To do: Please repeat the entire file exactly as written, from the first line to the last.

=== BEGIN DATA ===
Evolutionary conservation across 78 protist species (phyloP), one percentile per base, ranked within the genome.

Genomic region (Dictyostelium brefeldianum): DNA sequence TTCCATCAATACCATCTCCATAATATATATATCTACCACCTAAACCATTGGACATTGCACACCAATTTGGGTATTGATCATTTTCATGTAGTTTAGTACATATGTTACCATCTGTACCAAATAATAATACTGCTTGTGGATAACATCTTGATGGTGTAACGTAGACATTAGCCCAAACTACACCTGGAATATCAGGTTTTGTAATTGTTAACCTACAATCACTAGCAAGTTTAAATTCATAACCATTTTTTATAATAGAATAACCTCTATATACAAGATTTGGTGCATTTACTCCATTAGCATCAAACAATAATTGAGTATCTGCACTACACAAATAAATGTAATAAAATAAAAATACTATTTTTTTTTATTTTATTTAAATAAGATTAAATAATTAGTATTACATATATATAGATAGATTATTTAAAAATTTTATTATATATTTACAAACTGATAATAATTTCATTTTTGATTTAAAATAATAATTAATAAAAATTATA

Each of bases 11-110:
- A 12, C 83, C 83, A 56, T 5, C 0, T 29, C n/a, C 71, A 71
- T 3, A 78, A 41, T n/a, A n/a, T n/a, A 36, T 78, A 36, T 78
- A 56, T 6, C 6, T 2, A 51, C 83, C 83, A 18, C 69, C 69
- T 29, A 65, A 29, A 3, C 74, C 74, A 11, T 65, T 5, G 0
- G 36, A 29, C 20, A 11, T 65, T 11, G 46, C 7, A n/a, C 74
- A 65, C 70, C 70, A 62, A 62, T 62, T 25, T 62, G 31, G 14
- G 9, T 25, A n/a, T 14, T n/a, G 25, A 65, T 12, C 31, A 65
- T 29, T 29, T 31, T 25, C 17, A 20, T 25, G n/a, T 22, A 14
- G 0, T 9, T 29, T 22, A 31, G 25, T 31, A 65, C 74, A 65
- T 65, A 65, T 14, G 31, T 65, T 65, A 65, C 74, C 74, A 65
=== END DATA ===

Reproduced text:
Evolutionary conservation across 78 protist species (phyloP), one percentile per base, ranked within the genome.

Genomic region (Dictyostelium brefeldianum): DNA sequence TTCCATCAATACCATCTCCATAATATATATATCTACCACCTAAACCATTGGACATTGCACACCAATTTGGGTATTGATCATTTTCATGTAGTTTAGTACATATGTTACCATCTGTACCAAATAATAATACTGCTTGTGGATAACATCTTGATGGTGTAACGTAGACATTAGCCCAAACTACACCTGGAATATCAGGTTTTGTAATTGTTAACCTACAATCACTAGCAAGTTTAAATTCATAACCATTTTTTATAATAGAATAACCTCTATATACAAGATTTGGTGCATTTACTCCATTAGCATCAAACAATAATTGAGTATCTGCACTACACAAATAAATGTAATAAAATAAAAATACTATTTTTTTTTATTTTATTTAAATAAGATTAAATAATTAGTATTACATATATATAGATAGATTATTTAAAAATTTTATTATATATTTACAAACTGATAATAATTTCATTTTTGATTTAAAATAATAATTAATAAAAATTATA

Each of bases 11-110:
- A 12, C 83, C 83, A 56, T 5, C 0, T 29, C n/a, C 71, A 71
- T 3, A 78, A 41, T n/a, A n/a, T n/a, A 36, T 78, A 36, T 78
- A 56, T 6, C 6, T 2, A 51, C 83, C 83, A 18, C 69, C 69
- T 29, A 65, A 29, A 3, C 74, C 74, A 11, T 65, T 5, G 0
- G 36, A 29, C 20, A 11, T 65, T 11, G 46, C 7, A n/a, C 74
- A 65, C 70, C 70, A 62, A 62, T 62, T 25, T 62, G 31, G 14
- G 9, T 25, A n/a, T 14, T n/a, G 25, A 65, T 12, C 31, A 65
- T 29, T 29, T 31, T 25, C 17, A 20, T 25, G n/a, T 22, A 14
- G 0, T 9, T 29, T 22, A 31, G 25, T 31, A 65, C 74, A 65
- T 65, A 65, T 14, G 31, T 65, T 65, A 65, C 74, C 74, A 65